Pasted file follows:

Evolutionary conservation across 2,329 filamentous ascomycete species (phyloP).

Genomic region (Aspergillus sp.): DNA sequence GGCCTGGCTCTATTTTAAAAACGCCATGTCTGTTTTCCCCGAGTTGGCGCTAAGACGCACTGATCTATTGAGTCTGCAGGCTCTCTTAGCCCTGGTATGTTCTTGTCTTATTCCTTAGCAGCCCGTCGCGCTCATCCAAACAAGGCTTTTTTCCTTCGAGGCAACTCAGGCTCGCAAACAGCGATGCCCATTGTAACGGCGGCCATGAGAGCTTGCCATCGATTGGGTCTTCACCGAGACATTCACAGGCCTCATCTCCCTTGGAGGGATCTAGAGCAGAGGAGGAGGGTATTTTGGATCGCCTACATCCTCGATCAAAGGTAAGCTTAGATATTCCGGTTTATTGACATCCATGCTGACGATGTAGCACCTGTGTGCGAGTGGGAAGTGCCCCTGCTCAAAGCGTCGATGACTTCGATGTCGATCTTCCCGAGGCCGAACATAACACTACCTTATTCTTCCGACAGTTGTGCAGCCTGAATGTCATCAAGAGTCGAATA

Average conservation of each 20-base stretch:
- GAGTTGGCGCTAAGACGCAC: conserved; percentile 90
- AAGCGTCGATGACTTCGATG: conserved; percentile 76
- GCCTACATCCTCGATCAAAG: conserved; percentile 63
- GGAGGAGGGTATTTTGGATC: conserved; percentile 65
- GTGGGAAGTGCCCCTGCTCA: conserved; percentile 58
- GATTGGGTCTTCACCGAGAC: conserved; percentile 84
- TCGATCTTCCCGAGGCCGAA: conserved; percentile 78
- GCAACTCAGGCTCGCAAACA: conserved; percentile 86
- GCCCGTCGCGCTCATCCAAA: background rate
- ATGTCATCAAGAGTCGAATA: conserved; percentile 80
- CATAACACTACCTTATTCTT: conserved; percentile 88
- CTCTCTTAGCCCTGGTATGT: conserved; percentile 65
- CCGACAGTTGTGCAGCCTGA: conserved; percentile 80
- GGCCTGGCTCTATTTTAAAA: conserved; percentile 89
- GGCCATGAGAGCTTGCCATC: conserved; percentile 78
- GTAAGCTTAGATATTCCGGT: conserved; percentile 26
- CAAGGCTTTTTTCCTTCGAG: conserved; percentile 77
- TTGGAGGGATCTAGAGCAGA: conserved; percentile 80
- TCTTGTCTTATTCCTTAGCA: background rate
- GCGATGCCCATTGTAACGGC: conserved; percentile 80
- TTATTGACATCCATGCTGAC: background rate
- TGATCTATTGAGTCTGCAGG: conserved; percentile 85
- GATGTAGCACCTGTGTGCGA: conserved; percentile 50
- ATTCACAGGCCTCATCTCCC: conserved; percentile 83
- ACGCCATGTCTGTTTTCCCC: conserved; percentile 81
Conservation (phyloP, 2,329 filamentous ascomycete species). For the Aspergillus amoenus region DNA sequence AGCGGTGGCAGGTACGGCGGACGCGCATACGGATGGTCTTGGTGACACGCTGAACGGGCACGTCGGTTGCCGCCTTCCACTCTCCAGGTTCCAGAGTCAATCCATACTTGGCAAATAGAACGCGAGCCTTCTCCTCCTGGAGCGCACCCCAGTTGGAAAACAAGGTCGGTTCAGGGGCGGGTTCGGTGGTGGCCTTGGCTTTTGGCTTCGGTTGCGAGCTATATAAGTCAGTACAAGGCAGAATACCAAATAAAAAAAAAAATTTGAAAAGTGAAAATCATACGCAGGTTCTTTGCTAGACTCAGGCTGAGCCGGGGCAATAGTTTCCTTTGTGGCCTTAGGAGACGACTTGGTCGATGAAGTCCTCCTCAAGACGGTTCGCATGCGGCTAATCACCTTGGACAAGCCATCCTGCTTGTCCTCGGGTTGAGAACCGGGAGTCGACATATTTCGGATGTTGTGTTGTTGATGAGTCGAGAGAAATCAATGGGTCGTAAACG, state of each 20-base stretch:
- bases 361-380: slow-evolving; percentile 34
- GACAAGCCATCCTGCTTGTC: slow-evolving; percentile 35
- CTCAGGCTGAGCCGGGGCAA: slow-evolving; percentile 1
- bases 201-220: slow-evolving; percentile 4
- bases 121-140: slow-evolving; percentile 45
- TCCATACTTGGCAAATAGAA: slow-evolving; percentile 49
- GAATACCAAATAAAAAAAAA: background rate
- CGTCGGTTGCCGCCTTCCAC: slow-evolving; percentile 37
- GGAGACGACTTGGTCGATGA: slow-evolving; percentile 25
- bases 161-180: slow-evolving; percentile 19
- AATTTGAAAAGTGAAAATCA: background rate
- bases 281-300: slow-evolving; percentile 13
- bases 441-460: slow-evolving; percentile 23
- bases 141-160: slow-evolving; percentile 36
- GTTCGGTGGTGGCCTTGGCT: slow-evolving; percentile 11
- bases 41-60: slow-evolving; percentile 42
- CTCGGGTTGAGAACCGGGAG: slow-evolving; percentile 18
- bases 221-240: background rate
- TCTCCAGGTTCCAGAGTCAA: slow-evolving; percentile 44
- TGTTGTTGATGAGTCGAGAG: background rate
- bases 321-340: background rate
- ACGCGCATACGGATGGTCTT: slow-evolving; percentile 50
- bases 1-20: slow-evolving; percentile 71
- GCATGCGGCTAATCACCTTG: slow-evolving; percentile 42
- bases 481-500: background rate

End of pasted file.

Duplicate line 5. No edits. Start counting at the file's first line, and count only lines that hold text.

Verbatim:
- AAGCGTCGATGACTTCGATG: conserved; percentile 76